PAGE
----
The Infinite Plan by Isabel Allende | NOOK Book (eBook) | Barnes & Noble
The Infinite Plan

The Infinite Plan

3.1 6
by Isabel Allende
     
 

View All Available Formats & Editions

In The Infinite Plan, critically acclaimed, bestselling author Isabel Allende weaves a vivid and engrossing tale of one man's search for love and his struggle to come to terms with a childhood of poverty and neglect. It is the story of Gregory Reeves and his hard journey from L.A.'s Hispanic barrio to the killing fields of Vietnam to the frenetic

Overview

In The Infinite Plan, critically acclaimed, bestselling author Isabel Allende weaves a vivid and engrossing tale of one man's search for love and his struggle to come to terms with a childhood of poverty and neglect. It is the story of Gregory Reeves and his hard journey from L.A.'s Hispanic barrio to the killing fields of Vietnam to the frenetic world of a San Francisco lawyer. Along the way, he loses himself in an illusory and wrongheaded quest, and only by circling back to his roots can he find what he is missing and what he wants more than anything in life.

Editorial Reviews

Boston Globe
Allende is one of the most important novelists to emerge from Latin America in the past decade.
Brad Hooper
On the basis of only three novels and one collection of short stories, Allende, niece of the Chilean president killed in a 1973 military coup, has earned a high place in contemporary Latin American literature. Now a resident of the U.S., Allende has relocated her fiction to her new home: her novel is set in various places in California and her protagonist is a recognizably American type caught up in distinctively American situations. Gregory Reeves was born the son of an itinerant lay preacher whose answer to the meaning of life is encapsulated in a personal philosophy he called "The Infinite Plan." Despite his father's pretense of worldly wisdom, Gregory grows up financially, socially, and emotionally disadvantaged; adulthood, on the other hand, sees him from Vietnam to law school, through a legal career, and marriage, but it's a rocky road he still must traverse to garner success. While not set in her native South America, Allende's latest novel nonetheless rests on a thematic framework common in the fiction of that area: the perpetual yet unanswerable question of whether there is really method to life's madness. An artful blend of aching realism and provocative meditation that is sure to please Allende's growing audience.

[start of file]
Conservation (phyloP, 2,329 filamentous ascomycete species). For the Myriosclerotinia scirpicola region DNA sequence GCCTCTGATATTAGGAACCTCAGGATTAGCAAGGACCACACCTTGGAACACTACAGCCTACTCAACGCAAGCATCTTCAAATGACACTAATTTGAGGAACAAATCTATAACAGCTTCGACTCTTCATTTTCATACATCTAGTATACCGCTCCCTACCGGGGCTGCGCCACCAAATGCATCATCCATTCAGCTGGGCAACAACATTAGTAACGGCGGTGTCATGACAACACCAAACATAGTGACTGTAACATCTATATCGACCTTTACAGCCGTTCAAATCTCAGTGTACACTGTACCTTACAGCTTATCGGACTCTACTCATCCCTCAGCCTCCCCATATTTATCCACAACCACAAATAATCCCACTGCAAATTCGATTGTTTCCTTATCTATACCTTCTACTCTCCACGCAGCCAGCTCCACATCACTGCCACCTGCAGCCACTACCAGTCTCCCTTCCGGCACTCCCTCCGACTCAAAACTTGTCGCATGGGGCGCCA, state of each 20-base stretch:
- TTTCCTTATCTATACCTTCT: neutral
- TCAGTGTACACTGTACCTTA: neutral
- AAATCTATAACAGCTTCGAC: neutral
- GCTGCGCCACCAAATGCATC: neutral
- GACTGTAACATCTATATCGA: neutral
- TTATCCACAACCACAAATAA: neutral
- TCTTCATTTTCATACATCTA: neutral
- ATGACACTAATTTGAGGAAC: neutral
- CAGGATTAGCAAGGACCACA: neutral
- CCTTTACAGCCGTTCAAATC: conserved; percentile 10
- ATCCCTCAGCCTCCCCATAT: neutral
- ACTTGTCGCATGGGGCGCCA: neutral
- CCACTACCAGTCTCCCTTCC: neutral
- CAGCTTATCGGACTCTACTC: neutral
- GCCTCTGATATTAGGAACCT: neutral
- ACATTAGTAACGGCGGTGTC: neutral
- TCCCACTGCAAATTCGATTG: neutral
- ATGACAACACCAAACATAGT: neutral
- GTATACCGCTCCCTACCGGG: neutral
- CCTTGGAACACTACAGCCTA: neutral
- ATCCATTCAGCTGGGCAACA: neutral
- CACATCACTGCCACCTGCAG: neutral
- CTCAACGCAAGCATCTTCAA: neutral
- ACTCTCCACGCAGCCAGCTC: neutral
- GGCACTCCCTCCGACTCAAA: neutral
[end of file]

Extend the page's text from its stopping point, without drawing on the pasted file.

Robert Lyle
"Isabelle Allende moves into new territory for her fiction....The Infinite Plan has more vision and ambition." -- New York Times Book Review
Mary Mackey
Her new tour de force...a fascinating America seen from an Anglo/Hispanic perspective. -- San Francisco Examiner
Susan Miron
"Spellbinding....Allende has caught the mood of our spiritually troubled times with uncanny precision and insight. --Miami Herald
Miami Herald
“Spellbinding. . . . Allende has caught the mood of our spiritually troubled times with uncanny precision and insight.”
Booklist
“An artful blend of aching realism and provocative meditation.”
Christian Science Monitor
“Allende writes with passion and conviction.... Her new novel is ambitious in scope.”

Product Details

ISBN-13:
9780062254399
Publisher:
HarperCollins Publishers
Publication date:
04/15/2014
Sold by:
HARPERCOLLINS
Format:
NOOK Book
Pages:
416
Sales rank:
470,220
File size:
858 KB

Read an Excerpt

Chapter One